Every year, the Towson Fourth of July Parade picks a local community to spotlight.
This year's honoree is more than a single community. It's more like a village. The Orokawa Family Center Y in Towson, 600 W. Chesapeake Ave., serves 10,000 people annually, the better to do so after an extensive renovation.
Kelly Krupinski, a yoga instructor at the Orokawa Y, also known as the Towson Y, volunteered to organize the Y's participation. "I love the July Fourth parade," said Krupinski, a Towson resident who for the past few months has been signing up Y staffers and members as parade marchers.
A week before the parade, she had garnered 40 to 50 people. Most are members who, said Krupinski, "were thrilled to be asked. They are proud to be part of the parade. Even though they live in our neighborhoods in Towson, they are part of a larger concept."
The Y group won't be marching in ranks, but they do have their marching orders. Because they come at the beginning of the parade, they've been asked to arrive at their staging area by 10 a.m. In lieu of a uniform, they've been asked to wear the black T-shirt given out at a previous year's Turkey Trot 5K races.
When they step out, it will behind the Y banner. The Y's Fit N Fun van will join the marchers.
"There will be a lot of children. Parents are bringing their kids," said Krupinski.
One of them is Kathy Osborn, a Towson Y member who will participate with her husband, Mark, and three children, ages 7 to 11. "We heard about it and signed up. The kids are so excited to be in the parade," said Osborn, a Towson resident and preschool assistant.
Osborn has belonged to the Towson Y for five years. "I've always loved the Y. Even when the roof leaked and you walked around cans on the floor set up to catch leaks in the roof," she said. "I'm happy to be participating in the parade and participating on behalf of the Y."
The Orokawa Family Center Y is one of 12 family centers that comprise the Y of Central Maryland. Along with its camps, preschool and Head Start centers and before- and after-school programs, the Y of Central Maryland has more than 110,000 members and serves 50,000 youths annually.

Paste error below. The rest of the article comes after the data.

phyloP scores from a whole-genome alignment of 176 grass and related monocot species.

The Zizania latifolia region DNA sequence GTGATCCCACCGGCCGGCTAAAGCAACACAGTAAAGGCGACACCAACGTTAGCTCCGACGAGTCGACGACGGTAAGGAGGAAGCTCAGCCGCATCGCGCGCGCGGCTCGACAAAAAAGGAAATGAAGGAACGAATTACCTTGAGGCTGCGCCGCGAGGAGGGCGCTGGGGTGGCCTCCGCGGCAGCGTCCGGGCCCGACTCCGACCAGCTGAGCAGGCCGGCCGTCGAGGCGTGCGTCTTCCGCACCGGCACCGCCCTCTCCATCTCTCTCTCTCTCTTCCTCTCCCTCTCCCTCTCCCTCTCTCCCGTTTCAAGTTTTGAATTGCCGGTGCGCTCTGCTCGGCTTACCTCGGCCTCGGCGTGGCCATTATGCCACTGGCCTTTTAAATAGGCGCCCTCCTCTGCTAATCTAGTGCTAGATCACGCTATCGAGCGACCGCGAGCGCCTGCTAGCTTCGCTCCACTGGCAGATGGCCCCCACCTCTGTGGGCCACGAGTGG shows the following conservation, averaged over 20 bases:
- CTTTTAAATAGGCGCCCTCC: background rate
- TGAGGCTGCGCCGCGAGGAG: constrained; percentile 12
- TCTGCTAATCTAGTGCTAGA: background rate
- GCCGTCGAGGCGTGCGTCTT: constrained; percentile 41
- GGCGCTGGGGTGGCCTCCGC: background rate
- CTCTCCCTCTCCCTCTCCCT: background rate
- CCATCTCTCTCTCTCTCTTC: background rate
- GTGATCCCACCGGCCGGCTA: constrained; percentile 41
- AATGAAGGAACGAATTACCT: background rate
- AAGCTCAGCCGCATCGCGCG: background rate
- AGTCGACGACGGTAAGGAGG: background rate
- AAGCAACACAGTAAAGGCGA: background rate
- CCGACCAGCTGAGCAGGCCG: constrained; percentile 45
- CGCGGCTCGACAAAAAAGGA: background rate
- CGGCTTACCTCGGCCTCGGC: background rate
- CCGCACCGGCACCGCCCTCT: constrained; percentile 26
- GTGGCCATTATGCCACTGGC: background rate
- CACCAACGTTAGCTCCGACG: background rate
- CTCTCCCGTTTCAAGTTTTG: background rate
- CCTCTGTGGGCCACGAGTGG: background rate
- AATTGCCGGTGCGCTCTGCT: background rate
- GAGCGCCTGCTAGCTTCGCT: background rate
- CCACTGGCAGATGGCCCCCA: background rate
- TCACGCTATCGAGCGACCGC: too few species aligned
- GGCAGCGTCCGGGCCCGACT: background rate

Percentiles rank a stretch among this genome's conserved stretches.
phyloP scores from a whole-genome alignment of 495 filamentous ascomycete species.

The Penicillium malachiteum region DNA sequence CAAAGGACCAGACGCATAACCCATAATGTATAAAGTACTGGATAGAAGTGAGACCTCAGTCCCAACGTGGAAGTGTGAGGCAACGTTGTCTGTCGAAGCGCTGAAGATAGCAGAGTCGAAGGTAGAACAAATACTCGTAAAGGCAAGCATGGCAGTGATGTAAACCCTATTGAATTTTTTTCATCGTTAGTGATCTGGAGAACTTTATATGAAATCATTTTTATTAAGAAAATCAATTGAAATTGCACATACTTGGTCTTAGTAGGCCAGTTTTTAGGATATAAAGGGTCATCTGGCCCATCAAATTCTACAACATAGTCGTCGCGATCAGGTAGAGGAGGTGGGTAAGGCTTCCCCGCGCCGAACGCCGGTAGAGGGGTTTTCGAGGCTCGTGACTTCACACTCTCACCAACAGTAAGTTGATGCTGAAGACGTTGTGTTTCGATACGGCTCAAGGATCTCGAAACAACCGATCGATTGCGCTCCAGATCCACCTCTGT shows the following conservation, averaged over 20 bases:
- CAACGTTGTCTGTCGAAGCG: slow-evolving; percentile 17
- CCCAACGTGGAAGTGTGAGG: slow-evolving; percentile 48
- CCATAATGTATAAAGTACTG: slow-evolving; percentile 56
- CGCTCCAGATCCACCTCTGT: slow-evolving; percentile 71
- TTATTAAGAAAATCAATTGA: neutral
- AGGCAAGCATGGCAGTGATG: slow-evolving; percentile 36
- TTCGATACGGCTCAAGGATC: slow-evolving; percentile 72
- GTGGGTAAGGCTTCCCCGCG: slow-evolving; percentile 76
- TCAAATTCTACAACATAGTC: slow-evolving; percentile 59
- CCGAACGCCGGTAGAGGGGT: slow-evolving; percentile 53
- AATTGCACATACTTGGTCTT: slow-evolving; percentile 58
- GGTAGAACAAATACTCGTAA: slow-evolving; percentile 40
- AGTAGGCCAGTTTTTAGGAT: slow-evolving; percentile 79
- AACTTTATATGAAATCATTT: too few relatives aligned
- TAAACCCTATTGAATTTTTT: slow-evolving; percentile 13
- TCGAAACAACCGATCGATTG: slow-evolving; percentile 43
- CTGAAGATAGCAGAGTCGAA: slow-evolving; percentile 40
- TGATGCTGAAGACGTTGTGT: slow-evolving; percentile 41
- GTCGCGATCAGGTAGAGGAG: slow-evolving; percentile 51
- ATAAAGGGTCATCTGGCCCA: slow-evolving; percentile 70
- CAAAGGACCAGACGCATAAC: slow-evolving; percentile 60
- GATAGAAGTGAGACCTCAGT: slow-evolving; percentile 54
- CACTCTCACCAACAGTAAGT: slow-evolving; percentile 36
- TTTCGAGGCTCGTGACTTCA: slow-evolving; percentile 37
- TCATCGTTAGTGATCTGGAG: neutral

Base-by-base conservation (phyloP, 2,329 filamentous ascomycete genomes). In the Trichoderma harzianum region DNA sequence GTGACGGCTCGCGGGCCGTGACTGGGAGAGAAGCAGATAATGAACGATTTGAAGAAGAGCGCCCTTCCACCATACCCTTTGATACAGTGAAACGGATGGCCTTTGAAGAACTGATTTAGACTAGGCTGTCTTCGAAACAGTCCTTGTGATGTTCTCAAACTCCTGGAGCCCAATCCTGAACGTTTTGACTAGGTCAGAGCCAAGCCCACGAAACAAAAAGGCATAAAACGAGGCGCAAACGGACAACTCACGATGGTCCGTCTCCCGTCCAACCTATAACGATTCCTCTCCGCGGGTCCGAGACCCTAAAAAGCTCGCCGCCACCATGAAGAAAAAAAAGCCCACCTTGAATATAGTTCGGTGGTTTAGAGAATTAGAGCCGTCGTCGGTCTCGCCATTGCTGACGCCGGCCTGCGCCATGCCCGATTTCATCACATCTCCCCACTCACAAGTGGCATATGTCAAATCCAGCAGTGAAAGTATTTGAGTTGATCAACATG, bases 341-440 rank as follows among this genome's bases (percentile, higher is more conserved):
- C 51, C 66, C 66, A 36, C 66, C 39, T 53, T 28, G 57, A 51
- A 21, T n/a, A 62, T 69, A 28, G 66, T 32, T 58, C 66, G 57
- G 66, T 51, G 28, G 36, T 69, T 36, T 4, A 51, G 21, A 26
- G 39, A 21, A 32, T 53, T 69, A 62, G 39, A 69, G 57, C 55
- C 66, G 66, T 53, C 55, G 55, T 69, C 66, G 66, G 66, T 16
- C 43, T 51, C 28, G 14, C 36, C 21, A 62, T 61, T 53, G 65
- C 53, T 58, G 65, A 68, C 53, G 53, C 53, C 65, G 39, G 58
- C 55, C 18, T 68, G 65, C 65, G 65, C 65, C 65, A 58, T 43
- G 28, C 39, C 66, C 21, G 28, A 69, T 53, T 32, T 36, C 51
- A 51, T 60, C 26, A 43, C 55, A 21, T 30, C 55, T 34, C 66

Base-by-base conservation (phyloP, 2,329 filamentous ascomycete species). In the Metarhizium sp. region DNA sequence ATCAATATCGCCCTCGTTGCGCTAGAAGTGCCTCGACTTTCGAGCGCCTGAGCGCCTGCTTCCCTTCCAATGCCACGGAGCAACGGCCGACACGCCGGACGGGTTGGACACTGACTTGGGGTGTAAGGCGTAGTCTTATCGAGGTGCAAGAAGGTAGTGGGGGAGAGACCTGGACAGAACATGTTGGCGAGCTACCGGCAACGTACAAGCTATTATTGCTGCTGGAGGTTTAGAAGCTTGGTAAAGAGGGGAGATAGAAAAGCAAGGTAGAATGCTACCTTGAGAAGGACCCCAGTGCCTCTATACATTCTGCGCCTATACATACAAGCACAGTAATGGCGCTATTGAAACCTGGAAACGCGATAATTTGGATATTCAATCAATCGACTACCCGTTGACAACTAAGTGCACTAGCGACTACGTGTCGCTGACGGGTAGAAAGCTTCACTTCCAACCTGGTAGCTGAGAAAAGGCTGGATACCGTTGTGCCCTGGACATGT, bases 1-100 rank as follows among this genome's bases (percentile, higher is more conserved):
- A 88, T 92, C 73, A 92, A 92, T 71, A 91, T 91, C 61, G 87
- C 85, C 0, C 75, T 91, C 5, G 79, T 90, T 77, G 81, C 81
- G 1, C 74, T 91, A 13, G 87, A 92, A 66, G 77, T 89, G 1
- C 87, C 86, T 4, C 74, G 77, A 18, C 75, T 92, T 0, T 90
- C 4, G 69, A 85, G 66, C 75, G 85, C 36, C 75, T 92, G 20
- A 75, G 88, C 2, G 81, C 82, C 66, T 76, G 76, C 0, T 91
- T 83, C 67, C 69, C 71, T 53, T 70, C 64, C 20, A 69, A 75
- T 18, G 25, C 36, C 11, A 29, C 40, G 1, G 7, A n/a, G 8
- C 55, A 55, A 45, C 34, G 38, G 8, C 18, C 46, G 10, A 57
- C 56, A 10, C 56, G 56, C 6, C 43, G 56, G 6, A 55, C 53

In 2013, after a $13 million construction project, the Towson Y reopened and was renamed the Orokawa Family Center at Y, in honor of the Orokawa Foundation that had contributed to the capital campaign. The almost two-year-long project included the demolition of the approximately 50-year-old building and the construction of a new 48,000-square-foot building the Y calls a health and wellness center.
Among the highlights are a lobby with fireplace and health bar/café; family room with game-playing tables, computers and large screen TV; two salt-water pools that include a lap pool and a water-park-style family pool; state-of-the-art fitness center; and recreational green space and picnic tables.
The Orokawa Y is the first Y in Central Maryland to be LEED certified, an environmentally friendly designation. The building is Silver LEED certified with features like low-flow shower heads and hand-dryers rather than paper in the locker rooms, as well as eco-friendly lighting and building material for the new construction.
As for the July Fourth Parade, "we were honored to be asked and are thrilled to be in it," said Landis, a Towson resident.
In fact, Landis has volunteered with the Parade Committee for the past four years. "I know how much emphasis they put on finding the right community to spotlight," she said. "It says a lot for what we do in the community."Copyright © 2015, The Baltimore Sun